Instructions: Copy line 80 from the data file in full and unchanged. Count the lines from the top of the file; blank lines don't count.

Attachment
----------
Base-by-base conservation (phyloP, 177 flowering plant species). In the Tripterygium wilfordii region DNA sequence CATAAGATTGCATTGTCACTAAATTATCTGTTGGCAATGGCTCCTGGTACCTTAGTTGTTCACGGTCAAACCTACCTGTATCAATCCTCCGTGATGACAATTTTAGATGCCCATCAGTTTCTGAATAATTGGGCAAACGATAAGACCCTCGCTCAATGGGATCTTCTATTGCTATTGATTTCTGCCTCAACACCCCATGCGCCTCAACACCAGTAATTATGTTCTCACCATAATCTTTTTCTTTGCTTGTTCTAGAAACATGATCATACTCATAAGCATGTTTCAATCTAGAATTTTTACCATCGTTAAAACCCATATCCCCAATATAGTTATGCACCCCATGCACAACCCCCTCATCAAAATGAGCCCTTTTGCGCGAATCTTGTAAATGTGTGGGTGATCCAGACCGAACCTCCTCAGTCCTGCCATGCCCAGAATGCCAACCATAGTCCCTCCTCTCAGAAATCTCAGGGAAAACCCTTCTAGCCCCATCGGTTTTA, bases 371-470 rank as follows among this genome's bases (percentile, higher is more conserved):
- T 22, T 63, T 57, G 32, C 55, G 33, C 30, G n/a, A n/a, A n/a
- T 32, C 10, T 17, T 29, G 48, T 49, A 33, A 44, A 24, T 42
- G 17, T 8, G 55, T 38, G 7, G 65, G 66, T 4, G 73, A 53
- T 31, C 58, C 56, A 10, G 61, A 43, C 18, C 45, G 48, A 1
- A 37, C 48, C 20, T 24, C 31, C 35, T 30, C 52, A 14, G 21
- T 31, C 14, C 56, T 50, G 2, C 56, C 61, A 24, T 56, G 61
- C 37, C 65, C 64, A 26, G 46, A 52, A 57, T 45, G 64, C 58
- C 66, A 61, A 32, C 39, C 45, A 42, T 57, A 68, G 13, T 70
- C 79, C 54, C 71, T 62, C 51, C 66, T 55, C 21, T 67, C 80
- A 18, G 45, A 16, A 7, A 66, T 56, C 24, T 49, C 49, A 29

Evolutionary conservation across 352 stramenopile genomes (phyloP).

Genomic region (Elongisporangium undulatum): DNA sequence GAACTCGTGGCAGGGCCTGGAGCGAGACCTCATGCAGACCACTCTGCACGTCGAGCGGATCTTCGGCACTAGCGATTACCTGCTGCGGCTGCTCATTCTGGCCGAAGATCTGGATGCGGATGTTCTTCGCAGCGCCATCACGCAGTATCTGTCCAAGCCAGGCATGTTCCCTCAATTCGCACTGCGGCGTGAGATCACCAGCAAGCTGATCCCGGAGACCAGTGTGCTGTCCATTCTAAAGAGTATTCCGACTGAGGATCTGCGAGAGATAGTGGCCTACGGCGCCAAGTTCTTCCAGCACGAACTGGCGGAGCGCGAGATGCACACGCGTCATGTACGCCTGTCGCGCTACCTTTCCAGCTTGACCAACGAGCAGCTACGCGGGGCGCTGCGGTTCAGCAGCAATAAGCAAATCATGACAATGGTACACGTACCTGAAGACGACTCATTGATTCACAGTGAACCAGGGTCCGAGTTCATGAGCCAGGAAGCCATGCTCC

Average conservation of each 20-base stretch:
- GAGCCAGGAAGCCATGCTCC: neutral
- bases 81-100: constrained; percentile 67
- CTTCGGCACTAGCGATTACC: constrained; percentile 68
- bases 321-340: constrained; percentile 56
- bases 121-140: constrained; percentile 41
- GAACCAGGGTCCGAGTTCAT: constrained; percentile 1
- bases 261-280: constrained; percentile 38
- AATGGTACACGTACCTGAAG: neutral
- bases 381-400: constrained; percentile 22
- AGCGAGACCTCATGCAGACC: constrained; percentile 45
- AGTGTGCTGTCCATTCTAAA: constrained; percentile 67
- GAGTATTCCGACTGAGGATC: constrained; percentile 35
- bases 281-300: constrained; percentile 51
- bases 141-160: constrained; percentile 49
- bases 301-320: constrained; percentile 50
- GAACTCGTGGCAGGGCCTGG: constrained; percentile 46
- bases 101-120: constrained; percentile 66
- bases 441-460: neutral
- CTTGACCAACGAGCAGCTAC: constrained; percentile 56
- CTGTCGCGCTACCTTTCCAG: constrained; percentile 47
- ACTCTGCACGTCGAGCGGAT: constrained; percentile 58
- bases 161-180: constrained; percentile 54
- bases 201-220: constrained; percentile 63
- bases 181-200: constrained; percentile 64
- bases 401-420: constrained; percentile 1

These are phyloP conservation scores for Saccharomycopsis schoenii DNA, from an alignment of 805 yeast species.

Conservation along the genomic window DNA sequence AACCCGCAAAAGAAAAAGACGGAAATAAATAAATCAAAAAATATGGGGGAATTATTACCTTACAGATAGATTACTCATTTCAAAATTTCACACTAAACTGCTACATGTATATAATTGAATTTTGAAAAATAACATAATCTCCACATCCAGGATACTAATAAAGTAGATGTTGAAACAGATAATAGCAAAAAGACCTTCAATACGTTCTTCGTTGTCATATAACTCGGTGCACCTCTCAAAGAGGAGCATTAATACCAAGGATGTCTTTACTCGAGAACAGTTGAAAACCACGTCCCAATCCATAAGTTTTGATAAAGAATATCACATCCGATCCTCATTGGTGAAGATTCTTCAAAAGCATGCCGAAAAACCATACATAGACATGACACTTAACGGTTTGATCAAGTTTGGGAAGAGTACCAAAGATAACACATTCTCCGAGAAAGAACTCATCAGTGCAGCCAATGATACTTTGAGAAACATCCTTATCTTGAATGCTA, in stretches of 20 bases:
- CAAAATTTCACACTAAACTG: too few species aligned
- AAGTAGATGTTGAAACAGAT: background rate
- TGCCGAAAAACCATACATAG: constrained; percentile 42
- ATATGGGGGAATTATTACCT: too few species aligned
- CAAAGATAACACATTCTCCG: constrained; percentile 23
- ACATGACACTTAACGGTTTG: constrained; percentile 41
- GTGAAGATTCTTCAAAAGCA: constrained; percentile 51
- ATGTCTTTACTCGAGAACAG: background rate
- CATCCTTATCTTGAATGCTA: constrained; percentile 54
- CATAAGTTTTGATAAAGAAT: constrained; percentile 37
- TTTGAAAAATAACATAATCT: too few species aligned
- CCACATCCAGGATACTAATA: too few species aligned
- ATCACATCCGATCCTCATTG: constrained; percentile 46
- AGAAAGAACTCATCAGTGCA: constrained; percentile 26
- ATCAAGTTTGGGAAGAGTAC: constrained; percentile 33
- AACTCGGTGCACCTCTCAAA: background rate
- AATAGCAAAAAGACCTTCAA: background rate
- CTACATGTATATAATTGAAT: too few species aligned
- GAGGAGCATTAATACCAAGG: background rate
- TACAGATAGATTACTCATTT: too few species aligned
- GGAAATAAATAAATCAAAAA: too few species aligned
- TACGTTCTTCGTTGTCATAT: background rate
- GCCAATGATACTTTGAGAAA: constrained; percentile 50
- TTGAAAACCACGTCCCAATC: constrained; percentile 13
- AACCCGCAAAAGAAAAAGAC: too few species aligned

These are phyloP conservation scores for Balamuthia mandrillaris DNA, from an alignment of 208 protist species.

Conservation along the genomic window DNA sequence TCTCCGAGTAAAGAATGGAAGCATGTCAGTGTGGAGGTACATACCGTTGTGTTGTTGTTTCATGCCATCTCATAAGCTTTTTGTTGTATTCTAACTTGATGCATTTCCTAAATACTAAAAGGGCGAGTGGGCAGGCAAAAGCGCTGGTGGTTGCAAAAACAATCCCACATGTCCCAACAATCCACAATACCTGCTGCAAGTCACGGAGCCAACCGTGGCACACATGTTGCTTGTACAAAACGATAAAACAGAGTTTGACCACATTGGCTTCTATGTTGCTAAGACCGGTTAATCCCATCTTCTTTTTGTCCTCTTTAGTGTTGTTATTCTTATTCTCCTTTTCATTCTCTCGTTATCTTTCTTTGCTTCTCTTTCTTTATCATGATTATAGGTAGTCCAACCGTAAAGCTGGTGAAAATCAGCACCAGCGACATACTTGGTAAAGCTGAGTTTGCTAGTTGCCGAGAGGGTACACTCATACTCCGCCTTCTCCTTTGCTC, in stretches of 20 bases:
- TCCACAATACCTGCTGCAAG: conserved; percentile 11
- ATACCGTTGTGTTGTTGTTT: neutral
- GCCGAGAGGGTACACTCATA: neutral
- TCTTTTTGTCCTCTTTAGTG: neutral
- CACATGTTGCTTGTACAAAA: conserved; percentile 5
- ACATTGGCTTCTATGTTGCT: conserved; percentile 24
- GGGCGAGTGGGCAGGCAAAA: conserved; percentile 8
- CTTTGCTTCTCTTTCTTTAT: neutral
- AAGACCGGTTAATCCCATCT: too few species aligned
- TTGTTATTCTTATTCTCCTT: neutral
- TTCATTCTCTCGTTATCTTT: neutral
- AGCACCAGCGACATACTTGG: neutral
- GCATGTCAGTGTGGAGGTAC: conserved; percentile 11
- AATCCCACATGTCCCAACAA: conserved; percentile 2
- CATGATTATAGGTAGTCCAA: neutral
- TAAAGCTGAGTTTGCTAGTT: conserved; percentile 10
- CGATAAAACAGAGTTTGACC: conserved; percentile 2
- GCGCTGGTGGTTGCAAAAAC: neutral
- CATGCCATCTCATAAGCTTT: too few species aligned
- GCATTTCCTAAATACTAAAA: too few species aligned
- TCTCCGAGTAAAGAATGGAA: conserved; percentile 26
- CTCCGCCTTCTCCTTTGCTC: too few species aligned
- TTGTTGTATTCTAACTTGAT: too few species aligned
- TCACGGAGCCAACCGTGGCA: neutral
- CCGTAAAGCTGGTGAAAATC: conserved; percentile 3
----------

- AGCACCAGCGACATACTTGG: neutral